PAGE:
On August 6, 2019, the 90-day wind-down period expired for transactions with Iran’s iron, steel, aluminum, and copper sectors, which were sanctioned under Executive Order 13871, “Imposing Sanctions with Respect to the Iron, Steel, Aluminum, and Copper Sectors of Iran” (the Executive Order).

Sanctions on Iran’s Iron, Steel, Aluminum, and Copper Sectors The Executive Order, which the President issued on May 8, 2019, specifically targeted non-U.S. entities engaged in metals trade with Iran—even with no U.S. touchpoint. U.S. businesses have long been prohibited from direct or indirect dealings with Iran or Iranian origin goods, services, or technology. Persons involved in the steel, copper, iron, or aluminum sectors of Iran, and those who take part in a “significant transaction[1]” involving those sectors, will be subject to blocking sanctions. In addition, foreign financial institutions (FFIs) will be subject to correspondent and payable-through account sanctions if it is determined that the FFI knowingly conducted or facilitated any significant financial transaction relating to Iran’s steel, copper, iron, or aluminum sectors. Correspondent and payable-through account sanctions prohibit or severely restrict U.S. banks from opening or maintaining U.S. accounts for FFIs.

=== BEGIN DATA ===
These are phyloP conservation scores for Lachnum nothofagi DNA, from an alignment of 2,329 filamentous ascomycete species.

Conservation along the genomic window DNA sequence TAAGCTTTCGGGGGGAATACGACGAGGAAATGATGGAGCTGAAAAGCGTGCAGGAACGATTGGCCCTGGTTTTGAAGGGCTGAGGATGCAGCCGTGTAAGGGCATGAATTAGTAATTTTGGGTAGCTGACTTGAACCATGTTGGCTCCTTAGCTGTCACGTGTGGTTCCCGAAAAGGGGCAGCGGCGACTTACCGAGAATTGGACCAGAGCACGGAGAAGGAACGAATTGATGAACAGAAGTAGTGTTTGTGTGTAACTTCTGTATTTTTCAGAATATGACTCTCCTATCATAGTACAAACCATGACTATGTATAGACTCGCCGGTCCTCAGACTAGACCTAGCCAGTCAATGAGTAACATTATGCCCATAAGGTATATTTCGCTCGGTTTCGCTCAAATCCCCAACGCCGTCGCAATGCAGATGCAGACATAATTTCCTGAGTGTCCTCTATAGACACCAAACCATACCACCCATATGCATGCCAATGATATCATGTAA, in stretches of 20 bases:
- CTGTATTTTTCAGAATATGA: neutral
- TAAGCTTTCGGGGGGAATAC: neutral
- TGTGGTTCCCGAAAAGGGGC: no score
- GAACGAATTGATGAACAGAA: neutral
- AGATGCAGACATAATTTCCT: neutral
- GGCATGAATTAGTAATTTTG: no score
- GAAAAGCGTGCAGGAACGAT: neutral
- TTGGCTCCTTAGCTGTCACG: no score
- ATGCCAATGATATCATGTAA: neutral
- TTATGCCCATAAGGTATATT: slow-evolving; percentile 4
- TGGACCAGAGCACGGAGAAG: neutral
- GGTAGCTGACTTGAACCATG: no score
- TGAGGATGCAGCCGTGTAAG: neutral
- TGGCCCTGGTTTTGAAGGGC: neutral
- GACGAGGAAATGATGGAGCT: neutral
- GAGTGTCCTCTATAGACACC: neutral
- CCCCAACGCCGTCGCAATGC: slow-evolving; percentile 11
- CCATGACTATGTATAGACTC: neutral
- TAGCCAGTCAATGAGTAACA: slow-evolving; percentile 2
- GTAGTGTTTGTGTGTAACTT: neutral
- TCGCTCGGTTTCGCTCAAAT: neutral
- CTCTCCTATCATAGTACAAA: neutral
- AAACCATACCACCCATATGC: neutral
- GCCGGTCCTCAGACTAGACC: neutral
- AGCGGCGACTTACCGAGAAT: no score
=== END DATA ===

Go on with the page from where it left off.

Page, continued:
Under Section 7 of the Executive Order, the authorized sanctions do not apply to transactions for the conduct of the official business of the U.S. Government or the United Nations (including its specialized agencies, programs, funds, and related organizations) by employees, grantees, or contractors thereof.

The 90-Day Wind-Down Period On May 8, 2019, simultaneous with the President’s announcement of the Executive Order, the U.S. Department of the Treasury’s Office of Foreign Assets Control (OFAC) announced a 90-day wind-down period. This wind-down period applied to persons engaged in transactions that could be sanctioned under the Executive Order. OFAC’s Frequently Asked Questions (FAQs) advised such persons to take the necessary steps to wind down transactions by the end of the 90-day period to avoid exposure to sanctions. The FAQ also noted that the wind-down period did not allow persons to enter into new business that would be subject to sanctions under the Executive Order. This activity could be sanctioned even during the wind-down period. With the wind-down period officially ending on August 6, all significant transactions with Iran’s aluminum, copper, iron, and steel sectors are now subject to U.S. sanctions enforcement.

Recommendations U.S. businesses were already subject to prohibitions on the activity covered by the Executive Order. Non-U.S. businesses, if they have not done so already, should carefully review their activities that involve 1) Iran’s aluminum, copper, iron, or steel sectors and 2) the purchase, acquisition, sale, transport, or marketing of aluminum, aluminum products, copper, copper products, iron, iron products, steel, or steel products, to or from Iran, to determine which activities expose them to sanctions risk.